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Faulkner at Virginia Photo
Photograph by Ralph Thompson
© Rector and Visitors, University of Virginia

During the 1957 and 1958 Spring semesters, William Faulkner was the Writer-in-Residence at the University of Virginia. During that time he appeared at thirty-six different public events, reading from his work and answering over 1400 questions from students, faculty and others. Thanks to two members of the Department of English, Frederick Gwynn and Joseph Blotner, most of those sessions were recorded, and preserved on tape in the University of Virginia Special Collections Library. Over 28 hours of the recordings have been digitized, and are available online in the Faulkner at Virginia audio archive . The mp3 clips available below have been taken from that archive, and are playable on most devices.

“Spotted Horses” Audio Clips

NOTES: Faulkner read an abridged version of this story to a Virginia audience on March 7, 1957; you can hear it at the Faulkner at Virginia archive. In the second clip below Faulkner uses an offensive racial term with a casualness that can help us understand the character, racial and ideological, of his audiences at that time and place.

What do the spotted horses symbolize? (13 March 1957; 1:07)
Faulkner's own spotted pony. (7 March 1957; 2:35)
Suratt's name change. (6 May 1958; 0:59)

What do the spotted horses symbolize? (13 March 1957; 1:07)

William Faulkner: Yes, sir.

Unidentified participant: Sir, what are the spotted horses symbolic of, if anything?

William Faulkner: As spotted horses, I don't know. I—that—that may be symbolical, but as horses, that was—was—they—they symbolized the—the hope, the aspiration of—of the masculine part of society, that is capable of—of doing, of—of committing puerile folly for some gewgaw that—that has drawn him, as juxtaposed to the cold practicality of—of the women, whose spokesman Mrs. Littlejohn was when she said "Them men!" or "What fools men are!" That the man even in a society where there's a constant pressure to conform can still be taken off by the chance to buy a horse for three dollars. Which to me is a good sign, I think. I hope that man can always be [tolled] off that way, to—to buy a horse for three dollars.


Faulkner's own spotted pony. (7 March 1957; 2:35)

Unidentified participant: Mr. Faulkner, have you ever such an auction taking place?

William Faulkner: Yes'm. I bought one of these horses once. [audience laughter] They appeared in our country. Every summer somebody would come in with another batch of them. They were western range-bred ponies, pintos. Had never had a bridle on them. Had never seen shell corn before. And they'd brought—be brought into our town and auctioned off for prices from three or four dollars up to six or seven, and I bought this one for four dollars and seventy-five cents. I was—[audience laughter] oh, I reckon ten years old. My father at that time ran a livery stable, and there was a—a big man. He was six feet and a half tall. He weighed two hundred pounds, but mentally he was about ten years old, too. And I wanted one of those horses. My father said, "Well, if you and Buster can buy one for what money you've saved, you can have it." And so we went to the auction, and we bought one for four dollars and seventy-five cents. We got it home. We were going to gentle it. We had a two-wheel cart made out of the front axle of a buggy with shafts on it, and we fooled with that [creature]. It was—was a wild animal. It was a wild beast. [audience laughter] It wasn't a domestic animal at all, and finally Buster said that it was about ready, so we had the cart in a shed. Estelle probably remembers this. We put a croaker sack over the horse's head and backed it into the cart with two niggers to—to fasten it in, to buckle traces and toggles and things, and me and Buster got in the seat, and Buster said, "All right boys, let him go." [audience laughter] And they snatched the—the sack off the horse's head, and it went across the lot. There was a big gate. The lane had turned at a sharp angle. It hung the inside wheel on the gatepost as it turned. We were down on one hub then. Then about that time, Buster caught me by the back of the neck and threw me, just like that, and then he jumped off. [audience laughter] And the cart was scattered up that lane, and we found the horse a—a mile away run into a dead-end street. All he had left on him was just the hames, the harness was gone. [audience laughter] [But] that was a [pleasant] experience. But we kept that horse and gentled him to where I finally rode him. But I loved that horse because that was my own horse. I bought that with my own money. [audience laughter]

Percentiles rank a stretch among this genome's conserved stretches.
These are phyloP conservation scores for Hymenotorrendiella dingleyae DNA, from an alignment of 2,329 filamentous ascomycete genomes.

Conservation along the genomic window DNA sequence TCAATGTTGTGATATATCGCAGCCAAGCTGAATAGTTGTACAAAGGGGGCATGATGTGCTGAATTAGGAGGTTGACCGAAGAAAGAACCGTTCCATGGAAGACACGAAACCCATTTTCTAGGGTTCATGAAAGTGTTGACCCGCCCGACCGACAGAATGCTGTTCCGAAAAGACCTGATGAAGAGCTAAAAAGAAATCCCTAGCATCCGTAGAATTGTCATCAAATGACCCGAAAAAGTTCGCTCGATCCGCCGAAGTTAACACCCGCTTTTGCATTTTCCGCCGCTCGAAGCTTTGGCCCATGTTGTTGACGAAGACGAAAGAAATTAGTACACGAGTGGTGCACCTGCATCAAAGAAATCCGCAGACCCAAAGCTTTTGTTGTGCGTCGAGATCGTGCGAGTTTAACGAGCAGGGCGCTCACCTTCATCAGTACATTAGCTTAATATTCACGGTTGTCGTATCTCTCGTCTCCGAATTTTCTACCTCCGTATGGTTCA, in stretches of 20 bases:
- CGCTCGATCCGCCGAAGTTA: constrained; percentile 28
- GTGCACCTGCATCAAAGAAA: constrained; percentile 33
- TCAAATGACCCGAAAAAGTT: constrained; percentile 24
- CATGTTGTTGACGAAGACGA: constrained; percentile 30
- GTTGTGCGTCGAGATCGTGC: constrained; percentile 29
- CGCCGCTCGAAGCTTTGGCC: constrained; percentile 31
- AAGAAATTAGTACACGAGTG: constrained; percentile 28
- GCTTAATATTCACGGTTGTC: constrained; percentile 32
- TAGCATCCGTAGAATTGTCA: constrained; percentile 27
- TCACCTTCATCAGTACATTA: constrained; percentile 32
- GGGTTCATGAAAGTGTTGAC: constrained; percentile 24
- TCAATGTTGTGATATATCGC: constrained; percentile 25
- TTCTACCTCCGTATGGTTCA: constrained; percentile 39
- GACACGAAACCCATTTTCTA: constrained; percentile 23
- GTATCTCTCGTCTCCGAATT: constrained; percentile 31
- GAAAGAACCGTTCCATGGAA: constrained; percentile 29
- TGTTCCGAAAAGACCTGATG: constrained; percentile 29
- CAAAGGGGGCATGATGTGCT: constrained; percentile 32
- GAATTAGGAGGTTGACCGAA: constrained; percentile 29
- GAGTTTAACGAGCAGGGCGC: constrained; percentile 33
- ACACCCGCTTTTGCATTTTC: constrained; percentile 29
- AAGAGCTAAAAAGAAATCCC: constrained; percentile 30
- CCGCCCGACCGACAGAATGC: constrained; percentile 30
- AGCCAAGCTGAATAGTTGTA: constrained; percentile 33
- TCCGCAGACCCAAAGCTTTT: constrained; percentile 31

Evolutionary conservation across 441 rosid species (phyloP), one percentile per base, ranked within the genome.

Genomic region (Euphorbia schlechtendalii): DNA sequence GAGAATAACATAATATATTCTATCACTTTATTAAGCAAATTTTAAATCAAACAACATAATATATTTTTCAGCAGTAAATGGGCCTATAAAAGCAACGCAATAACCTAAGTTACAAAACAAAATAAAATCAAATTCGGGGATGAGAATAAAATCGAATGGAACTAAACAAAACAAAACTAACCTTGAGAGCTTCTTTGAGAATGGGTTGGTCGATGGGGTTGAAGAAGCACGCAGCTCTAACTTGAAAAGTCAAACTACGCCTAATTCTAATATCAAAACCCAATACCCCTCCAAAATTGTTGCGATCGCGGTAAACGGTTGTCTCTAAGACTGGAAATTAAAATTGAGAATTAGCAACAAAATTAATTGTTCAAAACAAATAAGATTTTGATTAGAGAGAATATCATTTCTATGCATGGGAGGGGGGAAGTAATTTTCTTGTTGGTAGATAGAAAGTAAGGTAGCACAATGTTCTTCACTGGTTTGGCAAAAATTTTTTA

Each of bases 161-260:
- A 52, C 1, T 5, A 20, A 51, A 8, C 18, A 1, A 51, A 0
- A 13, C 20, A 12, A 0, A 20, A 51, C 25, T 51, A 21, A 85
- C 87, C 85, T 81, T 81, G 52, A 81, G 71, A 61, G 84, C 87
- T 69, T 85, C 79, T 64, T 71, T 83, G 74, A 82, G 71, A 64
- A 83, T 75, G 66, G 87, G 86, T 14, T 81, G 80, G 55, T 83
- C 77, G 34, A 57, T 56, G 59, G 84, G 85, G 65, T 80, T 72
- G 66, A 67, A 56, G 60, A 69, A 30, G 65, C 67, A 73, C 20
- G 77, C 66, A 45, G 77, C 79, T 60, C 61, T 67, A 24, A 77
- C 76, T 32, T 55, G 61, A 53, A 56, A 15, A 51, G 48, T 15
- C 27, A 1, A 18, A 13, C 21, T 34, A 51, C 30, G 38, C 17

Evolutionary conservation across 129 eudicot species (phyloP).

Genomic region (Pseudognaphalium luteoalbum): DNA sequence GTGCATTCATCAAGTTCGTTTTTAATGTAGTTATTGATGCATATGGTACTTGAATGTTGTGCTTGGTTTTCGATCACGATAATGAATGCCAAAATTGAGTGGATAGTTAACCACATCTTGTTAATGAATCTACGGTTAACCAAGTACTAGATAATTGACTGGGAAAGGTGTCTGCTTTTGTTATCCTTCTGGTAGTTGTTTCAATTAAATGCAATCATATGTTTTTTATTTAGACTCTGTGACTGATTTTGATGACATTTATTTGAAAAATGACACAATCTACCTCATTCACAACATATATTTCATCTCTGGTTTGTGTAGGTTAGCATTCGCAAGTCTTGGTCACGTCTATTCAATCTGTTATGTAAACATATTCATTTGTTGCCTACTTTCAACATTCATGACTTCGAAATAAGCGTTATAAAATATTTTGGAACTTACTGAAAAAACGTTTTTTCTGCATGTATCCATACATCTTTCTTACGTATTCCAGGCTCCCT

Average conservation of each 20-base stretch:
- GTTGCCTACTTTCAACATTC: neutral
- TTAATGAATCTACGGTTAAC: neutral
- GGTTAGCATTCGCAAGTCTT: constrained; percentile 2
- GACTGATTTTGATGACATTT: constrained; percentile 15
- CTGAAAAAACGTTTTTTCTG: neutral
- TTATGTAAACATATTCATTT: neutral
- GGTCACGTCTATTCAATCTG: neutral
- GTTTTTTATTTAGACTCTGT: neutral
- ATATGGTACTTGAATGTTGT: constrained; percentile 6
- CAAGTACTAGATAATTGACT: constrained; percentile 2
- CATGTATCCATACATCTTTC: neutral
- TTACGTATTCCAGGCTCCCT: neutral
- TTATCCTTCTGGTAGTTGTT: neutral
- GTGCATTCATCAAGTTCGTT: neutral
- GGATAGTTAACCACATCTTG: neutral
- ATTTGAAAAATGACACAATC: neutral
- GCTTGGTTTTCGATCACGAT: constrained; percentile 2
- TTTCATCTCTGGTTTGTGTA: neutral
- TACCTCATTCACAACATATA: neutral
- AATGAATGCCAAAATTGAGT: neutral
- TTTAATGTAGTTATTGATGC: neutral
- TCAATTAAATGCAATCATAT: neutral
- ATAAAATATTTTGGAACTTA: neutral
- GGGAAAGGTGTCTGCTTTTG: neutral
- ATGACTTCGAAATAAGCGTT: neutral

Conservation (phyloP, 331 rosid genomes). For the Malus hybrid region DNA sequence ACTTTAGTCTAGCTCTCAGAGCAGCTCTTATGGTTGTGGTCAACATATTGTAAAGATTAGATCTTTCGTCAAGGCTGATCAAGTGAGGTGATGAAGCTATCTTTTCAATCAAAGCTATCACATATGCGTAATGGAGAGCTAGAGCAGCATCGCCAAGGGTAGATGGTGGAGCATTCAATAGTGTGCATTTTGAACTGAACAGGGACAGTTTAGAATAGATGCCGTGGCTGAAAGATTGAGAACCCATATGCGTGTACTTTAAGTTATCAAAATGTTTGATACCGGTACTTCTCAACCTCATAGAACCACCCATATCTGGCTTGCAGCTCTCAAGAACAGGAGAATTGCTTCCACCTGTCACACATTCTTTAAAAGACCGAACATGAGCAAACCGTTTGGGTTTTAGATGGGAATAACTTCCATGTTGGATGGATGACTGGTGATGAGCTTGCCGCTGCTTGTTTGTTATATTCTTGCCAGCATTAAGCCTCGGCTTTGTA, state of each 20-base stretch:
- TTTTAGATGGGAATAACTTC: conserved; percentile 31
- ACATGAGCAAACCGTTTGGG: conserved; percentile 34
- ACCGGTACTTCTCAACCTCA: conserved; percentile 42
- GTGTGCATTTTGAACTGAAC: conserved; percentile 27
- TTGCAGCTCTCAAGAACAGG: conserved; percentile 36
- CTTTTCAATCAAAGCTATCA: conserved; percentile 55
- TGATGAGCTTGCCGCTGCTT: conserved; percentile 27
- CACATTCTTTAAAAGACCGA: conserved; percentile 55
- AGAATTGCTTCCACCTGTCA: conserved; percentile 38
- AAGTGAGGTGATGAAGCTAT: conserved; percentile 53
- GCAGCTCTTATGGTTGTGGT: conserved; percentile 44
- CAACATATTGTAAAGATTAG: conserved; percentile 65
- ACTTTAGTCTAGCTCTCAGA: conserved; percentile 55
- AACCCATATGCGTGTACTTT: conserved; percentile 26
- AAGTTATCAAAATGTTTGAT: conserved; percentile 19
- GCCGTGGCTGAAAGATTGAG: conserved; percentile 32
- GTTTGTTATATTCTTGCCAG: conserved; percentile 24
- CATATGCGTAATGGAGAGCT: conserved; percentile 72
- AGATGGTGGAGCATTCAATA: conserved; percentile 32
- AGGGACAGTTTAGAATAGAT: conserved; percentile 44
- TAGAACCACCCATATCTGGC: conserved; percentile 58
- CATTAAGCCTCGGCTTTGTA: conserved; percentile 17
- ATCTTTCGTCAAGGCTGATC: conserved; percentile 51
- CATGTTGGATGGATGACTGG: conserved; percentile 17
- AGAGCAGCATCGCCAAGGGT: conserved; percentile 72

Suratt's name change. (6 May 1958; 0:59)

Unidentified participant: Mr. Faulkner, in connection with this class in particular, we've been very interested in reading about names in America, about personal and geographical names. I wonder to what extent the names that you use parallel those that have actually occurred in your lifetime, or in any history that you may have learned.

William Faulkner: I think any writer is very careful always not to use actual names if he can help it because a great deal of his time would be taken up explaining to the actual owner of that name that he didn't refer to him, was not impugning his character nor his past nor his parentage.

Edward Stevenson: Originally in "The Spotted Horses" story, weren't you going to call the sewing machine salesman Suratt, and then you met somebody by that name so you changed the name to Ratliff, [didn't you]?

William Faulkner: Yes, that's right.